Here. 9/11 happens to me right here.
In this apartment in this room where I sat, half dressed for interviews I would never go to, in a city that I barely knew wondering to myself, is this how I die? Is this how the world ends?
There is a vast difference between learning about history and living it. September 11th taught me that. I read somewhere recently that for the first time incoming high school freshman will learn about this day having been born after it occurred. They will study it, they will learn through the lenses and gifts of time and perspective about what we did, what we should have done, how it looks from a distance. But for those of us who lived it no matter how much time passes it will never be historical. We will always be there in that moment.
Even now, today, fifteen years later I am there and all I have are questions and no answers. And no one else has answers. Not even people on television and those people are always at least supposed to pretend like they have answers. Everyone everywhere seems to look and act as scared as I feel sitting on this windowsill. Where does it stop? What does it mean? How does it end?
9/11 means questions and fear and vulnerability. Safety is a privilege, not a right. It is the first time I ever see a ticker at the bottom of the screen on my television because at that moment it is quite literally a medium where they are trying to communicate information on how to keep us safe, not just a place to watch Friends. 9/11 means the hair on my arms and the back of my neck stand on end for weeks. It means phones don’t work. It means you should never leave unsaid the things you mean to say to the people you love. Because you never know when you won’t able to finish the conversation.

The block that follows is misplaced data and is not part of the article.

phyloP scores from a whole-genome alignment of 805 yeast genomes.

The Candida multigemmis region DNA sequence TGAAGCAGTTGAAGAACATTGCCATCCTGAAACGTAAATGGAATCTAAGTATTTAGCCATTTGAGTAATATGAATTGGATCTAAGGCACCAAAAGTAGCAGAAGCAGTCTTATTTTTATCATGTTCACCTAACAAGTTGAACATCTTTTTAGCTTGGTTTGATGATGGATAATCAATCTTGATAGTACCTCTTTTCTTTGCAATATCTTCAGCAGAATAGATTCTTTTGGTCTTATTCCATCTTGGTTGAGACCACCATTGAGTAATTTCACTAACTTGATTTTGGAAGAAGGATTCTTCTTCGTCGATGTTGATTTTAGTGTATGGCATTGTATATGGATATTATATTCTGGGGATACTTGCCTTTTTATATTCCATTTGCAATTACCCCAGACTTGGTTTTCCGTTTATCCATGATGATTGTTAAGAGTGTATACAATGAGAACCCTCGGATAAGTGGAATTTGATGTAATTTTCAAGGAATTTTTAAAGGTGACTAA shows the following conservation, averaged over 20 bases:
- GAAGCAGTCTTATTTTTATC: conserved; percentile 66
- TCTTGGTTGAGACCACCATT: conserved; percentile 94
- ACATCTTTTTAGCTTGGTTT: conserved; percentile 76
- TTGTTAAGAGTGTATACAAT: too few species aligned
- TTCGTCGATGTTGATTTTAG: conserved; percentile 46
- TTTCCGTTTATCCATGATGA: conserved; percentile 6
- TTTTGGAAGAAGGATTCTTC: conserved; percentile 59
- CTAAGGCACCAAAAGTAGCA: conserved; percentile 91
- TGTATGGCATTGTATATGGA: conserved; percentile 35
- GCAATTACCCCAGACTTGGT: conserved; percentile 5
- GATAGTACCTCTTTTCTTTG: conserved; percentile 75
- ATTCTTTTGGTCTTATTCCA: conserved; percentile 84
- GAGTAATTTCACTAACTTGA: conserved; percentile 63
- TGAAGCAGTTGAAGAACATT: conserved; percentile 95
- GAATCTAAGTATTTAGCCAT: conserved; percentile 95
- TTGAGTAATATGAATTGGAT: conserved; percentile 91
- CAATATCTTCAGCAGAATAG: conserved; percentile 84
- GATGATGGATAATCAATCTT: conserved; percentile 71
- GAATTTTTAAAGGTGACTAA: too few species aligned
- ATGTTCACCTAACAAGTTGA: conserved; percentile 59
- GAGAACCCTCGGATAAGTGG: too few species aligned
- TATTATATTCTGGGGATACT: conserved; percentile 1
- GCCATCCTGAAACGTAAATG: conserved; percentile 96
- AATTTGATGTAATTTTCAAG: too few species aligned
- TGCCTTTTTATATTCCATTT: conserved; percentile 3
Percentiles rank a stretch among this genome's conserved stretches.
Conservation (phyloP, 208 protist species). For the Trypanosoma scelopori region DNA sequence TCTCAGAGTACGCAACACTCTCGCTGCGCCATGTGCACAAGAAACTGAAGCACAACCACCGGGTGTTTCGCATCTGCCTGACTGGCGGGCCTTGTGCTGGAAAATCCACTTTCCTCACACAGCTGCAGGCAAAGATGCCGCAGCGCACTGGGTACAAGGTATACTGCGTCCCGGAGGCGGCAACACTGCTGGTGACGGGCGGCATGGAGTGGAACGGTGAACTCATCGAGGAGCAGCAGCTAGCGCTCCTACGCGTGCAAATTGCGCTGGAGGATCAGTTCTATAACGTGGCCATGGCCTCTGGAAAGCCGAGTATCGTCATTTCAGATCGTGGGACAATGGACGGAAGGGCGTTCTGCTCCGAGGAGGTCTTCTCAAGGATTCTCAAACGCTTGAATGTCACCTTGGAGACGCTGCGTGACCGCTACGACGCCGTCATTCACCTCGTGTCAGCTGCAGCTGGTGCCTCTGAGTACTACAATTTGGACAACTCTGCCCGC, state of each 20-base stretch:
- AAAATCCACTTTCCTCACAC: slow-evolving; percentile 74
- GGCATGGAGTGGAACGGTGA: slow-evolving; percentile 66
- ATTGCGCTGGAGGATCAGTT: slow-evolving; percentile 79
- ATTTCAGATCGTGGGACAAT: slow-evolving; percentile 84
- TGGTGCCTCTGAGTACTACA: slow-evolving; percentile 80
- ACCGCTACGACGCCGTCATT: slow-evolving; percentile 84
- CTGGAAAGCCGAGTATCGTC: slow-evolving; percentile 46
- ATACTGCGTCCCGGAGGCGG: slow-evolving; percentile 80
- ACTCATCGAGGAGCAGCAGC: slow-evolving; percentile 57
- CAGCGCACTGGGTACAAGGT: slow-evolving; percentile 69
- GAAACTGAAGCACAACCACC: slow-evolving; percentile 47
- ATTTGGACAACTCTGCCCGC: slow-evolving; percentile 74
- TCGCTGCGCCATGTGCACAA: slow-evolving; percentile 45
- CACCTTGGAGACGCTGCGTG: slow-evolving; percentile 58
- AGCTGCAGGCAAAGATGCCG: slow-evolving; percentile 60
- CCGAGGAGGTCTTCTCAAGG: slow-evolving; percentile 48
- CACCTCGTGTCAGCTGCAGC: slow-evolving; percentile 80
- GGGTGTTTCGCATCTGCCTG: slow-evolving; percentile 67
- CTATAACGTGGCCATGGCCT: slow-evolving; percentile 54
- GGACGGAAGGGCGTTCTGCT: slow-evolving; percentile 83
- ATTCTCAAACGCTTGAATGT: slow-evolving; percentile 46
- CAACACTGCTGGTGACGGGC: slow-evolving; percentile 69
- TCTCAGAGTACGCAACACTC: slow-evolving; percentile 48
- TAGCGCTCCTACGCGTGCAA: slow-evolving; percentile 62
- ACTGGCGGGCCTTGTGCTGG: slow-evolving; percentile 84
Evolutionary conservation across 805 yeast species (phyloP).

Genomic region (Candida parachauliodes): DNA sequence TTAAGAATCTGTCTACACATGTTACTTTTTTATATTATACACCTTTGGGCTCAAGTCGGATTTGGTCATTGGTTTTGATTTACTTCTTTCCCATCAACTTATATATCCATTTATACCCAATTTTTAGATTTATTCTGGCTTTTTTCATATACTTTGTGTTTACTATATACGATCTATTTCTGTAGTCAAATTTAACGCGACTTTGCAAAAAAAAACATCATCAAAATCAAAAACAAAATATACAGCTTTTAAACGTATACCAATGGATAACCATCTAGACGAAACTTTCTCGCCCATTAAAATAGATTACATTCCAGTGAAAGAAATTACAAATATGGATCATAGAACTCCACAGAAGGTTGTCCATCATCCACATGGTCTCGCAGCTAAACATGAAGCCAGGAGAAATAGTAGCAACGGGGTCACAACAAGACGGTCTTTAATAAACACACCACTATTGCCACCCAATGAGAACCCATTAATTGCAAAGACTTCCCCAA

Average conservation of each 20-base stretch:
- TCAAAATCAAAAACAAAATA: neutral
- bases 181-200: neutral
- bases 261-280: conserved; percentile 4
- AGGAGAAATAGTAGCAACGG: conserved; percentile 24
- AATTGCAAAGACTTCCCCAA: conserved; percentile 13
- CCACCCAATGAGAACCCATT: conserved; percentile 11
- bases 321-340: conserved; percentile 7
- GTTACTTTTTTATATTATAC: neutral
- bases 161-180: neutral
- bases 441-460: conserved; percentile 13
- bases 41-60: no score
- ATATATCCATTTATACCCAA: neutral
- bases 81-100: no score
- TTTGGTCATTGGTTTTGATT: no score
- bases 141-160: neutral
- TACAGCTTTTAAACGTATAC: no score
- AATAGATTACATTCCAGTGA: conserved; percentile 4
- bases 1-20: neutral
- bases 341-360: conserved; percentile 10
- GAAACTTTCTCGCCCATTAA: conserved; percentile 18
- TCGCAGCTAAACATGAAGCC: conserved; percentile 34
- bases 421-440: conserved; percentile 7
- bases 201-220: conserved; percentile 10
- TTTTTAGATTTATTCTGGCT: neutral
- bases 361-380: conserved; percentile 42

It means that buildings can literally melt and evaporate into dust. It means nothing and no one is infallible.
It means that heroes are made, not born. That courage means both running toward danger and merely continuing to exist in the face of it.
It means that even if every face in that city is a stranger, when you walk down the stairs and on to the streets of a place you came up on only 3 days earlier, every single person will show up for you. You will feel connected with them. You will study the faces of the missing together in the subway. You will listen to the mayor whenever and wherever he speaks. When the bagpipes play again, you will rise. Everyone lines the streets for every funeral. Obviously. It matters not at all that you do not know whoever you are standing for. He died for me and for you. So obviously we will stand.
It means that all of us who live through history, who live in spite of it, survive and rise.
9/11 teaches me what it means to be American.
I do not know what the banner headline is in that textbook for those incoming freshman. But I hope they feel through this abstract, historical view even some tiny modicum of the biggest lessons of that day. That no one guarantees us anything during our stint here, and that our job is to move forward even when everything seems unknown, and to care for each other deeply along the way.